While racism remains a problem on and off the football pitch, it seems, says Steve Day, that another form of discrimination by fans needs to be given the red card.
When football authorities in the UK pat themselves on the back and claim that they’re making strides in combatting racism and homophobia, and all forms of discrimination in football, they should remember the name Daniel Ailey.
Daniel is a semi-professional player for Potters Bar Town in The Ryman League. For the non-anoraks, that is the eighth tier of the sport, seven divisions down from The Premier League. It sounds a bit crap, but it isn’t: consider the millions who play football, only a tiny, tiny fraction are good enough to be paid for it and Daniel is one of them.
What makes him different among footballers is that he’s deaf. To borrow a joke, Daniel is perhaps the only deaf footballer in the paid ranks – if there are any others, I haven’t heard. There haven’t been many, ever. Cliff Bastin was Arsenal’s leading scorer for 60 years and is still third in their all-time scorer list behind legends Ian Wright and Thierry Henry, he was deaf too. Didn’t stop him knocking it into the net. Arsenal could do with him now, before selling him to a Manchester Club.
Daniel’s team take on Grays Athletic later this month. The last time they played, the match had to be stopped when the Grays’ supporters loudly mocked the noises Daniel makes to indicate his position to his team-mates. Of course, he was the last to know. People often say to me it must be a bonus of being deaf that you don’t know what people are saying about you, but I can tell you it’s the most humiliating thing.
I used to play on Saturday afternoons, with hearing aids, until they had to go back to the manufacturer to have the mud cleaned out, and my audiologist had a hissy fit about delicate instruments and the inadvisability of diving headers. I then played once without them, ran with the ball from the halfway line and scored what I thought was a career-defining solo goal worthy of Lionel Messi, only to discover the whistle had gone ages ago and everyone else, hands on hips, had stopped playing. My team-mates rolled their eyes and had a chuckle. Quietly humiliated, I never played again.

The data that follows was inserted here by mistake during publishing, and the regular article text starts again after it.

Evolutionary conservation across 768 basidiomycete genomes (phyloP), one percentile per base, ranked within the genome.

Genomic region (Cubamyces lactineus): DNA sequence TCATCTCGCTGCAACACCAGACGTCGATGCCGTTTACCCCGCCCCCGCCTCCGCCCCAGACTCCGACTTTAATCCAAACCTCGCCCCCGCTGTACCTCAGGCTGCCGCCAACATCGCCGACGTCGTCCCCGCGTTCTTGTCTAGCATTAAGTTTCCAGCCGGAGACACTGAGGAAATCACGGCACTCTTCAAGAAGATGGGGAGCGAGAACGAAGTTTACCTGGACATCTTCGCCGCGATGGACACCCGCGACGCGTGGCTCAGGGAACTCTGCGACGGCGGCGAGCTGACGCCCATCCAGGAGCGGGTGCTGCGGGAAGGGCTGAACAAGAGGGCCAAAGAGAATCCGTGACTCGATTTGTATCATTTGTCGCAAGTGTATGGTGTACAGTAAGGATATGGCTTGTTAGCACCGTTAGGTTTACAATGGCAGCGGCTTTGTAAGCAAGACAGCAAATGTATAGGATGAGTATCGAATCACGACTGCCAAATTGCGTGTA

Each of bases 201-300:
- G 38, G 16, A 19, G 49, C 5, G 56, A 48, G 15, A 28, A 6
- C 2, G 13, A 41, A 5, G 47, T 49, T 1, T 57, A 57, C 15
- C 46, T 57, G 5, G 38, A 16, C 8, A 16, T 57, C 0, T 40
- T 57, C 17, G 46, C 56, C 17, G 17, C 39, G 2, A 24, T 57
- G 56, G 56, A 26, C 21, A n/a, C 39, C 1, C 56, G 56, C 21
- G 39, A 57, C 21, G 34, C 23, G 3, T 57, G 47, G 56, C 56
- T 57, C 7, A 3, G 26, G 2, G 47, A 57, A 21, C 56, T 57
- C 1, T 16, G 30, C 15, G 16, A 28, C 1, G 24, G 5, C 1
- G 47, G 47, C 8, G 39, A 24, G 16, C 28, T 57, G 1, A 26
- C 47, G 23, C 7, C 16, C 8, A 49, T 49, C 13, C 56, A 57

So I feel for Daniel. It should be the case that if you’re good enough, then you’re good enough. But when he steps out against Grays, he faces much more of a challenge than merely playing. Every time he touches the ball, he’d be only human to wonder what’s being said, or rather bellowed, at him by supporters who would rightly recoil at racial discrimination but who feel free to taunt someone on the grounds of disability. He might feel he shouldn’t make his characteristic noises, to give them less to take the micky out of him for, but then his game is compromised. His main communication medium is BSL and it’s difficult to move into dangerous positions without having to sign ‘give me the ball’ to his team-mates, and then how many hearing footballers can sign anyway?
The FA took no action against the Grays fans after the original incident, claiming they have no power over supporters. Funny that when it’s a higher profile league, they seem to have power to fine and punish the clubs those supporters follow. But then its just a deaf guy, he should be more thick-skinned, and anyway what’s his problem, he can’t hear it anyway!